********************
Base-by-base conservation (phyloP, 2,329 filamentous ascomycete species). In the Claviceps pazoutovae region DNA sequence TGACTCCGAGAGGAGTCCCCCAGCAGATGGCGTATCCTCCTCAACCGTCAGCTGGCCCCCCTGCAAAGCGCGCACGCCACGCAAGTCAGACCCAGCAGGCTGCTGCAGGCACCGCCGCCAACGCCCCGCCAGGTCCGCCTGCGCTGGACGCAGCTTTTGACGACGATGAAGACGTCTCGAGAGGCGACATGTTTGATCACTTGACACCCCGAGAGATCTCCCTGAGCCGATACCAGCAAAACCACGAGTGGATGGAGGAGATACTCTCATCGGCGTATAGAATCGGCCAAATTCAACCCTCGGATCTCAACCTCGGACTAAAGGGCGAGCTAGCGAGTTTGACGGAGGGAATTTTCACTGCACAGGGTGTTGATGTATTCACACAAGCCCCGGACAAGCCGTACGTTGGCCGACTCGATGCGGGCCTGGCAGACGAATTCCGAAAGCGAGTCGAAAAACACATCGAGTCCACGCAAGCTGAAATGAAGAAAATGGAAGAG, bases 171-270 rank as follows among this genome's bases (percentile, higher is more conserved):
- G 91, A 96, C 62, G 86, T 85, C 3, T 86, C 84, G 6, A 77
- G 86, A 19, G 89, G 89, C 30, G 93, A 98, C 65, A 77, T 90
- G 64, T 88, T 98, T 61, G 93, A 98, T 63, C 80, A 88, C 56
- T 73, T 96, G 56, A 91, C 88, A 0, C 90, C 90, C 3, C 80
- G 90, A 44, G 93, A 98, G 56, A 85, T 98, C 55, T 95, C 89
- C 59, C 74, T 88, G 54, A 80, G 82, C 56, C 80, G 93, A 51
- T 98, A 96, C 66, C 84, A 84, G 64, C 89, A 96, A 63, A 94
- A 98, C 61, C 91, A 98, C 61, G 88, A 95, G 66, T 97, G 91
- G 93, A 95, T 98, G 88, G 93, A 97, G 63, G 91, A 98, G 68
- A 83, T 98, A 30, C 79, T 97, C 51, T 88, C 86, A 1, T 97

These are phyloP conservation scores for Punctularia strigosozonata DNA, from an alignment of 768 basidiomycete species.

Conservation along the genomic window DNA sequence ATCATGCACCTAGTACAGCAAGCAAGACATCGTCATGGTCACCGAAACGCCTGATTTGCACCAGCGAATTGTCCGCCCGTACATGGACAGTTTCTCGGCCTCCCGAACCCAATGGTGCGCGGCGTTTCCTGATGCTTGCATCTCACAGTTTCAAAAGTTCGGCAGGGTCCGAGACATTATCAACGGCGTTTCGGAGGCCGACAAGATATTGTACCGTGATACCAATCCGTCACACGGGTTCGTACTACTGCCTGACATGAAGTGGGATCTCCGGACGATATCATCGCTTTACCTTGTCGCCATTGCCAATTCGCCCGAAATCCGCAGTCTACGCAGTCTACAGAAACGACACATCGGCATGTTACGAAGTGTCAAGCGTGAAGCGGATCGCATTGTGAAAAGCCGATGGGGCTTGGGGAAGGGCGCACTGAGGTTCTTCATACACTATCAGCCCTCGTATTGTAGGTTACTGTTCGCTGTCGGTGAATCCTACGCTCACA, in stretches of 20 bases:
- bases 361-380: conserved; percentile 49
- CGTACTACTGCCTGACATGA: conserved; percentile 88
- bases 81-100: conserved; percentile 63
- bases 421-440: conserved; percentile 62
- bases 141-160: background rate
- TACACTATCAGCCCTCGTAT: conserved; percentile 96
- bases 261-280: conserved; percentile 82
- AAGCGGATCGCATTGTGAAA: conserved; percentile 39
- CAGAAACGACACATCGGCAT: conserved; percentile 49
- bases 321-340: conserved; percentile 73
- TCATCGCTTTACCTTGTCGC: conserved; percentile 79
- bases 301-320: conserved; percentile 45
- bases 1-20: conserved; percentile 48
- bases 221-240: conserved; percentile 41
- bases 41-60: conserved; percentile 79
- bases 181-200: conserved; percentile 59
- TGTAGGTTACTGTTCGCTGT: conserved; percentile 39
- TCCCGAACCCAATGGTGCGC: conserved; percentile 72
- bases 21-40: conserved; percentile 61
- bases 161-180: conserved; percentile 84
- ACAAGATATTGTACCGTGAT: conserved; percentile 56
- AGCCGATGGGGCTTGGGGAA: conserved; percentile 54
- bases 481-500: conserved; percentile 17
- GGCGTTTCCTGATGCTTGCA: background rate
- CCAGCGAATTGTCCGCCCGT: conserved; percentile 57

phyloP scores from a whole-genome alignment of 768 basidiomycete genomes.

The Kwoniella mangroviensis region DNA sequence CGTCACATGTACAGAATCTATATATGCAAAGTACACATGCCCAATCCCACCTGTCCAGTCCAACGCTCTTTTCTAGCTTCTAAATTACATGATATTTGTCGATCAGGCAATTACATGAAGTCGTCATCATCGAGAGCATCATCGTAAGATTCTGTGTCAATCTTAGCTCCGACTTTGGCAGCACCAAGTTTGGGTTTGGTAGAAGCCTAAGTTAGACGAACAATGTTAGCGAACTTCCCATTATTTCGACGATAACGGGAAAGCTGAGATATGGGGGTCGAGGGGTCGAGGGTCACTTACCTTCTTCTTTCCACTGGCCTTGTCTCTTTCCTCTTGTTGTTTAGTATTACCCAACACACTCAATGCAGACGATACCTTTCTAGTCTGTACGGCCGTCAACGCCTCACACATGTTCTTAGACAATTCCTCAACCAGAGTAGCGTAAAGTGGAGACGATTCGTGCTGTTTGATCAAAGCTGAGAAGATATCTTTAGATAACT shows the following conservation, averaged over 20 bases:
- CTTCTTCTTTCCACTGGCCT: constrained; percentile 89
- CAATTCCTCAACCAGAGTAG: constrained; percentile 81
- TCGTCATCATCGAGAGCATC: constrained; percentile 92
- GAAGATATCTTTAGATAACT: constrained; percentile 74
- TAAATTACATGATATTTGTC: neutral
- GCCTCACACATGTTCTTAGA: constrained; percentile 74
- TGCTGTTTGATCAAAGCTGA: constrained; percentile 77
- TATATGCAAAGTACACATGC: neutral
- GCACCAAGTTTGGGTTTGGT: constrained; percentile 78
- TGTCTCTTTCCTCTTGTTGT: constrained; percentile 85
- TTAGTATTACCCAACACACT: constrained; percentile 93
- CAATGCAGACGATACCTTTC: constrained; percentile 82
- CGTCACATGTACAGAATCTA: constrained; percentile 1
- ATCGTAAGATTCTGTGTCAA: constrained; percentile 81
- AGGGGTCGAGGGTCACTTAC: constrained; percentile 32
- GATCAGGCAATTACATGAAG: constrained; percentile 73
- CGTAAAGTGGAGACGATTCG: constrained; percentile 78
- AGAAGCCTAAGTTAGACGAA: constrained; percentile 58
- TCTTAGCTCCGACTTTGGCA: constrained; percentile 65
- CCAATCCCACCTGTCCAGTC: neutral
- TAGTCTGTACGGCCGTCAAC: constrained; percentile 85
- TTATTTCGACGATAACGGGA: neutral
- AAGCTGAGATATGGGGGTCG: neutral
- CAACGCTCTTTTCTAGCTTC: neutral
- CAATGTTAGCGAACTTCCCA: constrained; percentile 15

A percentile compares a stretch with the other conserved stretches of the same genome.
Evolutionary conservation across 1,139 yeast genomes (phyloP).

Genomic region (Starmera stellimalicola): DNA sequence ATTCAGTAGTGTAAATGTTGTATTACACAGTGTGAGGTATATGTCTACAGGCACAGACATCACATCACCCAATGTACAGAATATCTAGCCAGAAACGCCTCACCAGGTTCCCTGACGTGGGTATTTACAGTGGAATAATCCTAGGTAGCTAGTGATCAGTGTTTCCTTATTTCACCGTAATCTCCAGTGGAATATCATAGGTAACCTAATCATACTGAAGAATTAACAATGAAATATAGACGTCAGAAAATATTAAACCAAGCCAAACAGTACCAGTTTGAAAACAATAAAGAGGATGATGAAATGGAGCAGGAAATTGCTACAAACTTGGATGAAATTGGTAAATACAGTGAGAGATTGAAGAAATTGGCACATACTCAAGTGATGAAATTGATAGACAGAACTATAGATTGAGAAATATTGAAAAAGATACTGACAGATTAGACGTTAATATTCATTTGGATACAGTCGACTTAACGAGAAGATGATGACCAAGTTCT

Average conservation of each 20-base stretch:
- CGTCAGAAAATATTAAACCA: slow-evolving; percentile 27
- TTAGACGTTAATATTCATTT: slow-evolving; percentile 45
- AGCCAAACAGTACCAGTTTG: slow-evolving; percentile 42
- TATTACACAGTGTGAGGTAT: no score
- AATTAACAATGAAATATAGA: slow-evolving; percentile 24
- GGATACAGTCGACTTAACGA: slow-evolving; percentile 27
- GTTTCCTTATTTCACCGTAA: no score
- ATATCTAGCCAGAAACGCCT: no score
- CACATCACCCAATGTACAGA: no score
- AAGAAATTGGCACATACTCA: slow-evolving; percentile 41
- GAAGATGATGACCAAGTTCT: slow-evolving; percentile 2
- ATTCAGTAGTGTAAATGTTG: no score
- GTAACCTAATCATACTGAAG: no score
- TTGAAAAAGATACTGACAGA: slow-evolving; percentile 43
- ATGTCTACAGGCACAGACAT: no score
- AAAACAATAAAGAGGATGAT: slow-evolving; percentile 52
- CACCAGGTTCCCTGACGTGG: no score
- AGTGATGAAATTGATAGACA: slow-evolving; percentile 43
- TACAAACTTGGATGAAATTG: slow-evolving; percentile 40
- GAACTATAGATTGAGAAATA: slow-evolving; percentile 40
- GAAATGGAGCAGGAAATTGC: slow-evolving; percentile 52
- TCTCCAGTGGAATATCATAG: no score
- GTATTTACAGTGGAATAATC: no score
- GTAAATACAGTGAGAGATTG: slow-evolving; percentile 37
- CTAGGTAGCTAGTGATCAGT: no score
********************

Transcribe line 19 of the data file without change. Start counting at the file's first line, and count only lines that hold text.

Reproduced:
- TACACTATCAGCCCTCGTAT: conserved; percentile 96